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Let's Talk East African flavors and Afro-Fusion Cooking with Khalieb!

Let's Talk East  African flavors and Afro-Fusion Cooking with Khalieb!

Written by: Bethany

Born in Louisville to a mom from Kentucky and a father from Eritrea, Khalieb Rufael is a professional cook who considers himself “a mixed child” allowing his blend of cultures influence his cooking. He has had an extremely interesting journey forging his path into the culinary world from starting off in kitchens working unpaid, moving to France for some months to immerse himself in French food and agriculture while getting some more training then finally coming back home to Houston, Texas where he now focuses on catering and Afro-fusion pop-up events.

In a time like now, where African music, clothing & food are coming to the forefront, I can’t help but notice that a lot of the attention is on West Africa and dare I say Nigeria to be specific. The African continent as a whole is so rich in cuisine, and I know it’ll be a great disservice to only limit my experiences to West African foods. 

I’ve personally tried East African food two twice, the second time being with Khalieb at a restaurant here in Houston that serves Ethiopian food, and it was a great experience. Of course that’s not where I plan to end my interaction with east African food, I still have so much ground to cover but I feel this conversation with my American-Eritrean buddy is a nice and gentle start.

Bethany Oyefeso: How do you stay connected with Eritrean food as someone that has such a diverse background ?

Khalieb Rufael: There are a couple of ways that I try to stay as connected as possible to my community. One way is to really go to the nearest restaurant. If I can recommend anybody who's having trouble or who would like to get more connected with their community, or with East African food, I would say go to the restaurants, go to the grocery stores. This is what I like to do. I go and get fresh ingredients because there are certain ingredients that are very specific to Eritrean culture, just like there are certain ingredients that are very specific to Nigerian culture. For East African culture, there's a butter called Tesmi which is like ghee, but it's infused with spices and that's one thing that you'll never be able to find at any grocery store besides the Eritrean or Ethiopian grocery store so that's what I do to pretty much stay connected to the ingredients.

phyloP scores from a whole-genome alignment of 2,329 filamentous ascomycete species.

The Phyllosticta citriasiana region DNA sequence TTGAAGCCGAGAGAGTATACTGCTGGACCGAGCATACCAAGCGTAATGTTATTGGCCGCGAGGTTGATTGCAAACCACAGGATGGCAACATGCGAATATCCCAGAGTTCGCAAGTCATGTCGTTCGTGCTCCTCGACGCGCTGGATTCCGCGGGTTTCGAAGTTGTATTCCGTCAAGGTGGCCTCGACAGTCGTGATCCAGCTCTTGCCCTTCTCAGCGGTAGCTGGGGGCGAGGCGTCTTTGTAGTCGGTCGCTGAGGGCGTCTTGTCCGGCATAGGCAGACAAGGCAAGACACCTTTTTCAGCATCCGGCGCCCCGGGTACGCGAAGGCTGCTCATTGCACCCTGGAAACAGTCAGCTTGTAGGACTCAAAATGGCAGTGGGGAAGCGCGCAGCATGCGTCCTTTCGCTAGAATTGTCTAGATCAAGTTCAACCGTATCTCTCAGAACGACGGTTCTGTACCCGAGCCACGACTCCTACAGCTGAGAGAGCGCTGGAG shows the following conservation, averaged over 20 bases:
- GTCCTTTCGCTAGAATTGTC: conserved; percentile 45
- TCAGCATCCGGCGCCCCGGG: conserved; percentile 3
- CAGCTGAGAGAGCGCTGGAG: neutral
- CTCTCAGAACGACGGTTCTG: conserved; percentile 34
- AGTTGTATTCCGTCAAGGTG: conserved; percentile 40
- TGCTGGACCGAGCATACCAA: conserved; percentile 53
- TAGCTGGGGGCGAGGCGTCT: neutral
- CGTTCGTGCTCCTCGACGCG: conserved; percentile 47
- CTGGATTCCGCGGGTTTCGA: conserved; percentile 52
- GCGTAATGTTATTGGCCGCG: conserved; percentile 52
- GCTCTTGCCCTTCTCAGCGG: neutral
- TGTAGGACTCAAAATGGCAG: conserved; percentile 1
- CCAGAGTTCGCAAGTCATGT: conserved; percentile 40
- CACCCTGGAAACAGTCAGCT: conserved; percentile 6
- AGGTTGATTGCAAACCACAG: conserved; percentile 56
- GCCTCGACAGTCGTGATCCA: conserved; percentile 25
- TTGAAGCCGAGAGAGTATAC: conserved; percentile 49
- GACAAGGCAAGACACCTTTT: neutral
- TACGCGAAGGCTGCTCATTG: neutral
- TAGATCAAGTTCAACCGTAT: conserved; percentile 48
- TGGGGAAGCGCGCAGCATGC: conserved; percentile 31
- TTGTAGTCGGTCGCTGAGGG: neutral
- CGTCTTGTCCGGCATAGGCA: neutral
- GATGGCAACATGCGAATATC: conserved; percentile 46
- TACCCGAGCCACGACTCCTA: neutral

Another thing is Instagram. I found out there's so many resources on Instagram and on YouTube and online as far as finding recipes and people who are developing recipes, people who are in Ethiopia and Eritrea making food content, and they're more than willing to connect and to share with anybody who's interested. That's another way that I'm able to stay connected to my culture, my roots in food.

Bethany Oyefeso: I like how you brought up the point about actually following creators and people who are actually in those places because they're the ones that have the most access to the ingredients and to the recipes. There's actually no better place to learn than from the people on ground. What is a traditional Eritrean dish that you think everyone should try first?

Khalieb Rufael: Okay, it really depends on who it is that we are trying to introduce this to. This is the thing the American palate is different from, for example, the West African palette. It's two different things. The way that we enjoy our proteins, the way we enjoy our carbs can be very different. I'll say as far as Americans go, the one dish that I would like to introduce them to first would probably be Tibs. Tibs is pretty much a stir fried beef dish, and the beef isn't cooked well done. It's not like undercooked, but it's more so medium, medium- rare. It can be small pieces of beef, stir-fried in Tesmi. You remember the infused butter that I was telling you about, jalapenos, tomatoes, and onions. It's served on Injera, which is the National Bread of Ethiopia and Eritrea.